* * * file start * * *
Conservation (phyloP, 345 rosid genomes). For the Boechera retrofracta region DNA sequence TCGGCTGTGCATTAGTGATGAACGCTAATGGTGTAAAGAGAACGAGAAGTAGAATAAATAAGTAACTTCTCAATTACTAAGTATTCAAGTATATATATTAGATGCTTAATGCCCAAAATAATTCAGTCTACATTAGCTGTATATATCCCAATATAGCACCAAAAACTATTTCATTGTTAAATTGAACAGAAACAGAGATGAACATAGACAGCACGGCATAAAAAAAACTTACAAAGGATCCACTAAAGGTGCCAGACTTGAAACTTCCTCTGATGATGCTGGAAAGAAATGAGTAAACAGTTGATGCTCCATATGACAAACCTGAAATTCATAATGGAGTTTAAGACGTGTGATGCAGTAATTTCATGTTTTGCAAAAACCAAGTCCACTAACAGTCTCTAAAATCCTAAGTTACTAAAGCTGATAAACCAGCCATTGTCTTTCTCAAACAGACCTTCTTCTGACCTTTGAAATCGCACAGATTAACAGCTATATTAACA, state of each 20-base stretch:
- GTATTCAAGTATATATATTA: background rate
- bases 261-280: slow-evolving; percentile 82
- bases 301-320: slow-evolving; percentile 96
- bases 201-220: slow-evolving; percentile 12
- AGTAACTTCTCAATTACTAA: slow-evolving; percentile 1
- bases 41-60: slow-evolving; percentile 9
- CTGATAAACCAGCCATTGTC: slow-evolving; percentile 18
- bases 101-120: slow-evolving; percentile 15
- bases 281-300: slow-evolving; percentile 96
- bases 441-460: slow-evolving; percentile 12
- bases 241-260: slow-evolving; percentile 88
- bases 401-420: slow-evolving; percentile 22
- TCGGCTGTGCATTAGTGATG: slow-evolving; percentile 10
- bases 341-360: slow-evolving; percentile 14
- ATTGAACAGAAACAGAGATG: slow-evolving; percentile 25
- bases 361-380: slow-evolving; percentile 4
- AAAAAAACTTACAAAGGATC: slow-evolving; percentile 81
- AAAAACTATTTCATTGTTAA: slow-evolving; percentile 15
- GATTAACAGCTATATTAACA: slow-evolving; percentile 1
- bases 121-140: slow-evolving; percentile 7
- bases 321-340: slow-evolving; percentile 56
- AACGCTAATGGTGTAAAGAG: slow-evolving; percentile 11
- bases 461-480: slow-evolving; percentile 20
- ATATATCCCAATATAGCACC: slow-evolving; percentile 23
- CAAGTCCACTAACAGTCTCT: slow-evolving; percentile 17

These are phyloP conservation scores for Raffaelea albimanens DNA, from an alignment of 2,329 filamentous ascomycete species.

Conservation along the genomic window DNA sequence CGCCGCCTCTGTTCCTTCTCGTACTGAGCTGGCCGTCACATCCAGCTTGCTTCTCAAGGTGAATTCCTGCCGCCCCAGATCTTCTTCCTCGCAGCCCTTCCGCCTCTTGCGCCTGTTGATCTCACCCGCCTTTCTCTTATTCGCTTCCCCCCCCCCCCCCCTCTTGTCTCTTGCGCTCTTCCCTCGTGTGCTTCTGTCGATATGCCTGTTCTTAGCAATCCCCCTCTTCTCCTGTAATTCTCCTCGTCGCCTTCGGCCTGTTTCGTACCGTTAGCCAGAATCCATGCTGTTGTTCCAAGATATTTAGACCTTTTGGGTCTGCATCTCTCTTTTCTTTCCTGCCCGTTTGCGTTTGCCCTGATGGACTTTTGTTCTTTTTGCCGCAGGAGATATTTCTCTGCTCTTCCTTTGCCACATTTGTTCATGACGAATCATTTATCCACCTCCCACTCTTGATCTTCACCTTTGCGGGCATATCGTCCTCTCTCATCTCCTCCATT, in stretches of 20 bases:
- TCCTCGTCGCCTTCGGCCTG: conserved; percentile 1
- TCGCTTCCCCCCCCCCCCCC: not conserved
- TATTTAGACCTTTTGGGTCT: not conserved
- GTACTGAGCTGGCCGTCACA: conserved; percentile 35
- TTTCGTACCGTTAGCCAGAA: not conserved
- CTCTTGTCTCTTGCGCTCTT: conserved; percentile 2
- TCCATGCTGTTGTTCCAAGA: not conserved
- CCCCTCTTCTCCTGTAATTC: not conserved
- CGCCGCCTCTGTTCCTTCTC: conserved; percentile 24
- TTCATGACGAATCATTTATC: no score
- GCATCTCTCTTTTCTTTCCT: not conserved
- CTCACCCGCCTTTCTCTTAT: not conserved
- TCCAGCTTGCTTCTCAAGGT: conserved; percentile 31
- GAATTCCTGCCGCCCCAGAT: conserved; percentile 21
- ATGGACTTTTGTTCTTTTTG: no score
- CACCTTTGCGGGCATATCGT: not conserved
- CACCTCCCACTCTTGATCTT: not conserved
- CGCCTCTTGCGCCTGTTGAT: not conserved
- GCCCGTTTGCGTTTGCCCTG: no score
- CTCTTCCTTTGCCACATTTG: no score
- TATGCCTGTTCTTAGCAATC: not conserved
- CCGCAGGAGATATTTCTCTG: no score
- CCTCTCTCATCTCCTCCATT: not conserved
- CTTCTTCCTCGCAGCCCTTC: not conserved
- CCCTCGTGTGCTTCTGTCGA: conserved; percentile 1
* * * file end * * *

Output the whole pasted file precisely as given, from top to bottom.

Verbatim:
Conservation (phyloP, 345 rosid genomes). For the Boechera retrofracta region DNA sequence TCGGCTGTGCATTAGTGATGAACGCTAATGGTGTAAAGAGAACGAGAAGTAGAATAAATAAGTAACTTCTCAATTACTAAGTATTCAAGTATATATATTAGATGCTTAATGCCCAAAATAATTCAGTCTACATTAGCTGTATATATCCCAATATAGCACCAAAAACTATTTCATTGTTAAATTGAACAGAAACAGAGATGAACATAGACAGCACGGCATAAAAAAAACTTACAAAGGATCCACTAAAGGTGCCAGACTTGAAACTTCCTCTGATGATGCTGGAAAGAAATGAGTAAACAGTTGATGCTCCATATGACAAACCTGAAATTCATAATGGAGTTTAAGACGTGTGATGCAGTAATTTCATGTTTTGCAAAAACCAAGTCCACTAACAGTCTCTAAAATCCTAAGTTACTAAAGCTGATAAACCAGCCATTGTCTTTCTCAAACAGACCTTCTTCTGACCTTTGAAATCGCACAGATTAACAGCTATATTAACA, state of each 20-base stretch:
- GTATTCAAGTATATATATTA: background rate
- bases 261-280: slow-evolving; percentile 82
- bases 301-320: slow-evolving; percentile 96
- bases 201-220: slow-evolving; percentile 12
- AGTAACTTCTCAATTACTAA: slow-evolving; percentile 1
- bases 41-60: slow-evolving; percentile 9
- CTGATAAACCAGCCATTGTC: slow-evolving; percentile 18
- bases 101-120: slow-evolving; percentile 15
- bases 281-300: slow-evolving; percentile 96
- bases 441-460: slow-evolving; percentile 12
- bases 241-260: slow-evolving; percentile 88
- bases 401-420: slow-evolving; percentile 22
- TCGGCTGTGCATTAGTGATG: slow-evolving; percentile 10
- bases 341-360: slow-evolving; percentile 14
- ATTGAACAGAAACAGAGATG: slow-evolving; percentile 25
- bases 361-380: slow-evolving; percentile 4
- AAAAAAACTTACAAAGGATC: slow-evolving; percentile 81
- AAAAACTATTTCATTGTTAA: slow-evolving; percentile 15
- GATTAACAGCTATATTAACA: slow-evolving; percentile 1
- bases 121-140: slow-evolving; percentile 7
- bases 321-340: slow-evolving; percentile 56
- AACGCTAATGGTGTAAAGAG: slow-evolving; percentile 11
- bases 461-480: slow-evolving; percentile 20
- ATATATCCCAATATAGCACC: slow-evolving; percentile 23
- CAAGTCCACTAACAGTCTCT: slow-evolving; percentile 17

These are phyloP conservation scores for Raffaelea albimanens DNA, from an alignment of 2,329 filamentous ascomycete species.

Conservation along the genomic window DNA sequence CGCCGCCTCTGTTCCTTCTCGTACTGAGCTGGCCGTCACATCCAGCTTGCTTCTCAAGGTGAATTCCTGCCGCCCCAGATCTTCTTCCTCGCAGCCCTTCCGCCTCTTGCGCCTGTTGATCTCACCCGCCTTTCTCTTATTCGCTTCCCCCCCCCCCCCCCTCTTGTCTCTTGCGCTCTTCCCTCGTGTGCTTCTGTCGATATGCCTGTTCTTAGCAATCCCCCTCTTCTCCTGTAATTCTCCTCGTCGCCTTCGGCCTGTTTCGTACCGTTAGCCAGAATCCATGCTGTTGTTCCAAGATATTTAGACCTTTTGGGTCTGCATCTCTCTTTTCTTTCCTGCCCGTTTGCGTTTGCCCTGATGGACTTTTGTTCTTTTTGCCGCAGGAGATATTTCTCTGCTCTTCCTTTGCCACATTTGTTCATGACGAATCATTTATCCACCTCCCACTCTTGATCTTCACCTTTGCGGGCATATCGTCCTCTCTCATCTCCTCCATT, in stretches of 20 bases:
- TCCTCGTCGCCTTCGGCCTG: conserved; percentile 1
- TCGCTTCCCCCCCCCCCCCC: not conserved
- TATTTAGACCTTTTGGGTCT: not conserved
- GTACTGAGCTGGCCGTCACA: conserved; percentile 35
- TTTCGTACCGTTAGCCAGAA: not conserved
- CTCTTGTCTCTTGCGCTCTT: conserved; percentile 2
- TCCATGCTGTTGTTCCAAGA: not conserved
- CCCCTCTTCTCCTGTAATTC: not conserved
- CGCCGCCTCTGTTCCTTCTC: conserved; percentile 24
- TTCATGACGAATCATTTATC: no score
- GCATCTCTCTTTTCTTTCCT: not conserved
- CTCACCCGCCTTTCTCTTAT: not conserved
- TCCAGCTTGCTTCTCAAGGT: conserved; percentile 31
- GAATTCCTGCCGCCCCAGAT: conserved; percentile 21
- ATGGACTTTTGTTCTTTTTG: no score
- CACCTTTGCGGGCATATCGT: not conserved
- CACCTCCCACTCTTGATCTT: not conserved
- CGCCTCTTGCGCCTGTTGAT: not conserved
- GCCCGTTTGCGTTTGCCCTG: no score
- CTCTTCCTTTGCCACATTTG: no score
- TATGCCTGTTCTTAGCAATC: not conserved
- CCGCAGGAGATATTTCTCTG: no score
- CCTCTCTCATCTCCTCCATT: not conserved
- CTTCTTCCTCGCAGCCCTTC: not conserved
- CCCTCGTGTGCTTCTGTCGA: conserved; percentile 1